Political Scientist Geoffrey Layman Wins APSA Article Award

Author: Joanna Basile

Geoffrey Layman

Geoffrey Layman, professor in Notre Dame’s Department of Political Science, has won the 2012 Jack Walker Outstanding Article Award for “Activists and Conflict Extension in American Party Politics,” published by the American Political Science Review in 2010.

Bestowed by the Political Organizations and Parties section of the American Political Science Association (APSA), the award recognizes an article published within the past two years that has made a significant contribution to research and scholarship on political organizations and parties.

“It is always a great honor to be recognized by your peers,” Layman says, “and those on the award committee are people who are very well respected and whose work has been important to my own thinking on party politics.”

Political Party Polarization

This year’s award-winning article, which Layman co-wrote with Thomas Carsey (University of North Carolina at Chapel Hill), John Green (University of Akron), Richard Herrera (Arizona State University), and Rosalyn Cooperman (University of Mary Washington), examines the recent growth of party polarization in American politics. Specifically, it addresses the conventional wisdom in political science that the two major parties only collide over one major issue at a time.

“As a new agenda emerges, and the parties grow more different from each other on that, it has been assumed that they tend to grow closer together on old issues,” Layman says.

“However, this has not happened over the last 30 to 40 years. New issues—first issues of race and civil rights in the 1960s, later cultural issues such as abortion and gay rights in the 1970s up to the present—have emerged, and the two parties have grown much more distinct on them. For example, there was virtually no difference between the parties’ stands on abortion in 1972, or even 1976, and now the parties could not be more different on the issue.”

In a series of articles, including this one, Layman and Carsey lay out reasons for this “conflict extension.”

“Our chief explanation is that the party moves people; people adjust their issue positions in response to their political party affiliations,” Layman says. “That ordinary voters would change their issue positions in response to their party ties is fairly surprising to many political scientists. And that party activists and office holders would do the same thing is, frankly, stunning.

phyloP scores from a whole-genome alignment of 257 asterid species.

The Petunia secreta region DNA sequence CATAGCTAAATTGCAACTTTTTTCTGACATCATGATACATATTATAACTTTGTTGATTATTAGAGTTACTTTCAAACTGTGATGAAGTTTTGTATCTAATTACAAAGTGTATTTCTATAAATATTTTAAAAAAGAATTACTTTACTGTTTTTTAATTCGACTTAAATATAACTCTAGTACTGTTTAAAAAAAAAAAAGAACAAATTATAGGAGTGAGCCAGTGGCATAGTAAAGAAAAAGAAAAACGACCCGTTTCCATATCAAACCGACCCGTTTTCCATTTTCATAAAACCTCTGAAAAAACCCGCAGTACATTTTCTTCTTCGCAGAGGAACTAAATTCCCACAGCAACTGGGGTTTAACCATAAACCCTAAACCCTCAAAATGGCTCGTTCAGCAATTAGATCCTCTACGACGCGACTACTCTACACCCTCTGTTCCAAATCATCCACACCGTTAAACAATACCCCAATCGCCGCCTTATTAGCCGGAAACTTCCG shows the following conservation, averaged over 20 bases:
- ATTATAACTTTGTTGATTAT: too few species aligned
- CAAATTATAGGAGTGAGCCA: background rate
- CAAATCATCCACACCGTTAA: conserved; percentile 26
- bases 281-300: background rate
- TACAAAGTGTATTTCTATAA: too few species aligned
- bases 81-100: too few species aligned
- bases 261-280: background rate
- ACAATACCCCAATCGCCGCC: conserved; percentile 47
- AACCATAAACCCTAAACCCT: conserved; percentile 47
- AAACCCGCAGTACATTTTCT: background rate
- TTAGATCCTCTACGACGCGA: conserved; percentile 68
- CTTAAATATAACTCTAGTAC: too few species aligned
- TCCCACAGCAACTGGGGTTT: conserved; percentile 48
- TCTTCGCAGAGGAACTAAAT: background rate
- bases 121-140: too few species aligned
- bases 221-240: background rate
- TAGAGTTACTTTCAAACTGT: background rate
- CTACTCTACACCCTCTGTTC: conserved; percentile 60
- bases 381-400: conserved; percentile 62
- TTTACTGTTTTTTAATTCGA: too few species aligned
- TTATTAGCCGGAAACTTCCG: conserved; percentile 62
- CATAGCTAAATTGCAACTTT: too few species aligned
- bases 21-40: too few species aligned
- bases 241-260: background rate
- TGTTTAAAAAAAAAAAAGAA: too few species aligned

“Political scientists have long assumed that the issue positions of political activists are set in stone. … But we use panel surveys (surveys of the same people at two or more points in time) of national convention delegates between 1992 and 2000 to show that it has occurred—and that it has driven Democratic and Republican activists further apart on cultural, economic, and racial issues.”

Studying Surging Secularism

Layman, who also serves as director of graduate studies for Notre Dame’s Department of Political Science, specializes in political parties, elections, public opinion, and religion and politics in the United States.

He is currently working on two main projects. The first, with Carsey, is a book on conflict extension across the American political system, for which the two scholars are bringing together their research on the parties’ coalitions in the mass electorate and on party office holders and activists.

Layman’s other project is with David Campbell, a professor in Notre Dame’s political science department and director of the College’s Rooney Center for the Study of American Democracy, along with Professor John Green of the University of Akron. Supported by a grant from the National Science Foundation, they are researching the rise in secularism in the United States.

“We are examining the rapid growth in non-religion—or the percentage of Americans claiming to affiliate with no religion—over the last two decades,” Layman says. “We argue that this growth has been motivated, in part, by politics, and specifically, the growing ties between traditional religion on the one hand and political conservatism and the Republican Party on the other hand.

“People who do not share those political inclinations,” he says, “may have assessed that situation and decided that religion itself might not be for them.”

The three scholars will evaluate their argument with a four-wave panel survey of the American electorate, begun during the fall 2010 political campaign and finishing after this fall’s presidential campaign. They also have surveyed members of the American Humanist Association, an organization that explicitly rejects religion and its role in American public life.

In related news, the 2011 Jack Walker Outstanding Article Award went to Guillermo Trejo, who will be joining Notre Dame’s College of Arts and Letters this fall as an associate professor in the Department of Political Science.

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